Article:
Is this like the 2008 financial crisis, 9/11, World War II? Or perhaps, as some economists predict and news that 3.3 million people applied for unemployment last week suggests, will this be remembered as a period of deep loss and poverty, something like the grim 1930s when unemployment hit 25%?

“This will be very economically disruptive, and an analogy to the Great Depression is the closest to what we may face,” says Stanford University economics professor Matthew Jackson.

If there is cause for optimism in these bleak times, historians, economists and writers say, it is born out of the fact that we as a nation can choose to seize this moment to create an even greater society better poised to protect its citizens from future crises.

Burning Man; Costco adds more senior shopping; more free yoga

Burners climb around on an art installation titled Night of the Climb by Dustin Weatherford at Burning Man on Monday August 27, 2018.

Burning Man delays ticket sales, which were set to start April 8, indefinitely. The event is set for Aug. 30 to Sept. 7 in Northern Nevada's Black Rock Desert.

Costco adds a third day of special shopping hours for those 60 and older, and those with physical impairments.

Downward dog your way into free yoga classes, even by Los Angeles area places that usually charge (donations are gratefully accepted).

Animals in the news

Teddy bears are placed on a windowsill of a home in Mechelen, Belgium, on March 29, 2020, as a new game for children who are passing by during outside walks, can look for teddy bears and count them.

Ventura County cuts animal services to keep people at home and protect workers.

On a related note, what happens to all those new pets once coronavirus ends? Is this going to be like Easter for bunnies?

We're going on a bear hunt: A Redding grandmother asks her neighborhood to join her in putting teddy bears in windows so littles can "hunt" for bears.

The U.S. Fish and Wildlife Service declines to pursue Endangered Species Act protections for sage-grouse populations in California and Nevada.

From fringe to mainstream: The 3D industry in a time of coronavirus

Dave Gaylord is chief technical officer at MatterHackers, based in Lake Forest.

Dave Gaylord is chief tech officer at MatterHackers, a Lake Forest-based 3D printing retailer whose clients include Boeing, Lockheed Martin and small businesses looking for custom products.

As the coronavirus grew to a pandemic, the company saw an opportunity to link hospitals and other institutions in dire need of equipment with makers, engineers and print farms who can make those products quickly.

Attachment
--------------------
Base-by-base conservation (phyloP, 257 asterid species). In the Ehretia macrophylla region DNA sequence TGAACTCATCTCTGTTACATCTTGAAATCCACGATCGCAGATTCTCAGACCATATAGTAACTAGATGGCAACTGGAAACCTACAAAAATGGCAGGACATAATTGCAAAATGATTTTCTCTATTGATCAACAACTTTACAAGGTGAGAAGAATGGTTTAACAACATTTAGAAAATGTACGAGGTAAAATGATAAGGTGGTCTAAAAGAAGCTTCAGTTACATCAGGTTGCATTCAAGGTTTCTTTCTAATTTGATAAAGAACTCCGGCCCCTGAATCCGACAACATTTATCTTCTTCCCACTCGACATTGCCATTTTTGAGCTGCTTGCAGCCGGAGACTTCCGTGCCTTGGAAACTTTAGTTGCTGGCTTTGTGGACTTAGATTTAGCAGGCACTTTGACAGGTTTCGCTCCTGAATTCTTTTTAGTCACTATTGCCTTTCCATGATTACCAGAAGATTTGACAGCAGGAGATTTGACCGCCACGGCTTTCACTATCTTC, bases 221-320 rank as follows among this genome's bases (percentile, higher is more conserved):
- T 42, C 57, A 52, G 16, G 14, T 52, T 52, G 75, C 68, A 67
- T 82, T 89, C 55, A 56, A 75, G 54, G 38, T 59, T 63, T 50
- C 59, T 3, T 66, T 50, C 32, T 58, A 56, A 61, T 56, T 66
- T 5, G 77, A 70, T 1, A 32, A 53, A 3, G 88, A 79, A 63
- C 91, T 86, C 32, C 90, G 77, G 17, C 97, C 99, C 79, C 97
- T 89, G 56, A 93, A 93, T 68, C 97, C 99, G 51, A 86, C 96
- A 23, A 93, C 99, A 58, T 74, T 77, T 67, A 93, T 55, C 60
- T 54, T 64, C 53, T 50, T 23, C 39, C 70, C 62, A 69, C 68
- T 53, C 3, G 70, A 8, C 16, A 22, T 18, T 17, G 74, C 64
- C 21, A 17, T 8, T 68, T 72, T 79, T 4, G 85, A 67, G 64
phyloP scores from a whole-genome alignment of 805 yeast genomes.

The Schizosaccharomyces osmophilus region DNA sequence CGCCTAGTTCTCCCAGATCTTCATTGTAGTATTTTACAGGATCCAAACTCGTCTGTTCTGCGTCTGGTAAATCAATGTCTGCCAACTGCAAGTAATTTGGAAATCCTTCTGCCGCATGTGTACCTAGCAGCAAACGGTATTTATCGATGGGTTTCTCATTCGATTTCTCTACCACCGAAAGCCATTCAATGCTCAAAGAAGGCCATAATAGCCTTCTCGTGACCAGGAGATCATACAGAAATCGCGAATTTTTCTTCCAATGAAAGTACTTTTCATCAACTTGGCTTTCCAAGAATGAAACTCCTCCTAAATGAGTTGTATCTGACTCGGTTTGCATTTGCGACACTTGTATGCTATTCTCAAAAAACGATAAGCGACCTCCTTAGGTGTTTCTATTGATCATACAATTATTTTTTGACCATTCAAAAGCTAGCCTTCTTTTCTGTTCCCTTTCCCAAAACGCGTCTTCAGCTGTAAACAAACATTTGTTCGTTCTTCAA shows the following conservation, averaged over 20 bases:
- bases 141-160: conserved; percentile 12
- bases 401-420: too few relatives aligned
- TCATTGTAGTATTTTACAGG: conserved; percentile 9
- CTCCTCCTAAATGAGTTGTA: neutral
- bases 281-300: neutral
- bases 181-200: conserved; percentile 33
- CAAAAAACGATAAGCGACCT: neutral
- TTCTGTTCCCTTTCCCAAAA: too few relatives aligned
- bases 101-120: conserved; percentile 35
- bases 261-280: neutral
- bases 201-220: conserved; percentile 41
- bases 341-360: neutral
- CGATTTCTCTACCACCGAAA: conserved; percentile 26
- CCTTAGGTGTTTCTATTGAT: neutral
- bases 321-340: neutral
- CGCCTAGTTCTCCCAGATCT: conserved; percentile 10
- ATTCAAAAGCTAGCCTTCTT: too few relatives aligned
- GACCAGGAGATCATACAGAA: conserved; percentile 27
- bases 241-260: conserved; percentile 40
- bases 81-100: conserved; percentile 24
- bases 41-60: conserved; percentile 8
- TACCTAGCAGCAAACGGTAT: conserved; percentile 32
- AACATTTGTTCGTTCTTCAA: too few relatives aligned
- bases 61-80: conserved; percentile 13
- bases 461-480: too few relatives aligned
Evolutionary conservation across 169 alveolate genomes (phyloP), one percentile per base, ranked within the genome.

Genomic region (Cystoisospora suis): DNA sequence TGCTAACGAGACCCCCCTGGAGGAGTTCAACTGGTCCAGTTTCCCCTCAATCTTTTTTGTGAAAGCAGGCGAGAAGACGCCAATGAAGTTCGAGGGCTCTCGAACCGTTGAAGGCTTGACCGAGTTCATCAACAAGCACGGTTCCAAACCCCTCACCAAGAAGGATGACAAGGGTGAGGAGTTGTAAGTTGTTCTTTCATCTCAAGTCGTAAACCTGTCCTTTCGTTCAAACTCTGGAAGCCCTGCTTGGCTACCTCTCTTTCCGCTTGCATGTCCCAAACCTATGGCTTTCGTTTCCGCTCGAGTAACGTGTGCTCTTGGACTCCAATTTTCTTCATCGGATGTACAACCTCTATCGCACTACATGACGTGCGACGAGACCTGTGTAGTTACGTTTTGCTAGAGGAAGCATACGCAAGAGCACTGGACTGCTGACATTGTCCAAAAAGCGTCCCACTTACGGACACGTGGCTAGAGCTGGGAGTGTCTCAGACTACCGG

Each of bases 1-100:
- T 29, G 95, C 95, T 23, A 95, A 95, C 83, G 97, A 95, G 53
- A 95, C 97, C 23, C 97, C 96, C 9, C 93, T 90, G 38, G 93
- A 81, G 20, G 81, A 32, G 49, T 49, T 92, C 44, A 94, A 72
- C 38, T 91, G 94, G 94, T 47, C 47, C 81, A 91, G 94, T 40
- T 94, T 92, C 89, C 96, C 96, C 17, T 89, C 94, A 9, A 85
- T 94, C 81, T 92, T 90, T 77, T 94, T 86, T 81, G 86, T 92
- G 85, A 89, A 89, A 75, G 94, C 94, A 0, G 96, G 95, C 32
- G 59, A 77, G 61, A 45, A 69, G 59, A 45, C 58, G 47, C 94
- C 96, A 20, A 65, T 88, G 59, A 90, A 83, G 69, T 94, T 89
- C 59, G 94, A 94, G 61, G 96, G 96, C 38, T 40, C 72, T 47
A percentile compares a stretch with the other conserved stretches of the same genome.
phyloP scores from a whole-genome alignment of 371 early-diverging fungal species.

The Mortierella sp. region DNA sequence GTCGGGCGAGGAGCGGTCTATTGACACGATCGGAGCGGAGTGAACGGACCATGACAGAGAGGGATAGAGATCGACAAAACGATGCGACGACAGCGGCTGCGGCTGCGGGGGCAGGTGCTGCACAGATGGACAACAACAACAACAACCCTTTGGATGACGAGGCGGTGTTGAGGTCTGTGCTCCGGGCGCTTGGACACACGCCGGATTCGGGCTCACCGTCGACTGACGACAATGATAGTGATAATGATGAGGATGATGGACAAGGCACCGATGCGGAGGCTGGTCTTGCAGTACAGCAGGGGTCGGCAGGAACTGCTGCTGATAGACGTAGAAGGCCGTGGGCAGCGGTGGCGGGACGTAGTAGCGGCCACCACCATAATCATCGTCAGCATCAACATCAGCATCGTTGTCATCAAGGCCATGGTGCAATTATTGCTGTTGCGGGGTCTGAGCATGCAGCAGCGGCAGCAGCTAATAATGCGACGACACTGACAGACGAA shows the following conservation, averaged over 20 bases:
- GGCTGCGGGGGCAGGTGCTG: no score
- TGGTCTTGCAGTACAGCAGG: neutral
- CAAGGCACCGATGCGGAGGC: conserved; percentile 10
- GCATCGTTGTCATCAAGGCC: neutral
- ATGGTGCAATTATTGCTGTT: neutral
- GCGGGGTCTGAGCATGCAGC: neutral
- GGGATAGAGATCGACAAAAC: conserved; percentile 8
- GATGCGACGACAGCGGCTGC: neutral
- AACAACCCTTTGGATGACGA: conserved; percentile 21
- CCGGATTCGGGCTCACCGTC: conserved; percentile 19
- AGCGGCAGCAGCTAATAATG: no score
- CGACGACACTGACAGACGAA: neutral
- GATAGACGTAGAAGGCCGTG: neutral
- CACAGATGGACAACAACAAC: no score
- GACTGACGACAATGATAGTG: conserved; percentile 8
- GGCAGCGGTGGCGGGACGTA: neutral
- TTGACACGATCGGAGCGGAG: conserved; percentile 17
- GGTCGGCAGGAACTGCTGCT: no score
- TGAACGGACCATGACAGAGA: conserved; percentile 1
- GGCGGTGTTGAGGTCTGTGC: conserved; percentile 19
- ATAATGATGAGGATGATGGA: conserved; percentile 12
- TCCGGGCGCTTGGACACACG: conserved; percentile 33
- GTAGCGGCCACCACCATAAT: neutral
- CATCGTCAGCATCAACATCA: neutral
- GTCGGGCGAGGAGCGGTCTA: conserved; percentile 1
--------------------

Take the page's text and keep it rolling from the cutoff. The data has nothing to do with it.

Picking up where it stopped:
I talked to Gaylord via email about the industry and its response to coronavirus. The answers have been edited for length and clarity.

Q: When did it become clear the 3-D industry could fill in some gaps in things being used to fight the coronavirus outbreak?

A: When there was an urgent need for supplies, it only made sense that 3D printing would be a solution ... Sarah Flora, program director of 3D Imaging and Printing at Geisinger Health Systems, reached out to MatterHackers requesting help. MatterHackers’ applications engineer was able to quickly design and print reusable straps for critical N95 masks.

Sarah was able to then test the models… and get the green light that they were sufficient to help reuse masks safely, making the crucial gear last longer. This all happened within 2 days.

Q: Does 3D printing and digital manufacturing already have wide use in the medical industry?

A; Absolutely. My background is in medical device design, manufacturing and engineering — having access to 3D printing gives engineers and designers within the medical field the ability to create a functional device in less than an hour … 3D printing has assisted in other ways as well — surgeons can take an MRI scan of a patient and then 3D print it to take a more physical and tactile look at what they might be operating on. It’s used in simulations for med school students, for development in assistive devices like prosthetics, and dentists are even using 3D printing chairside.

Q: Tell me about the MatterHackers Maker Response Hub – how it came to be and what it is.

A: The MatterHackers Maker Response Hub is the center of the wheel in a distributed manufacturing network…. We knew that we were in a unique position — we stand on the shoulders of an incredibly resourceful and creative 3D printing community — friends and customers that have 3D printers.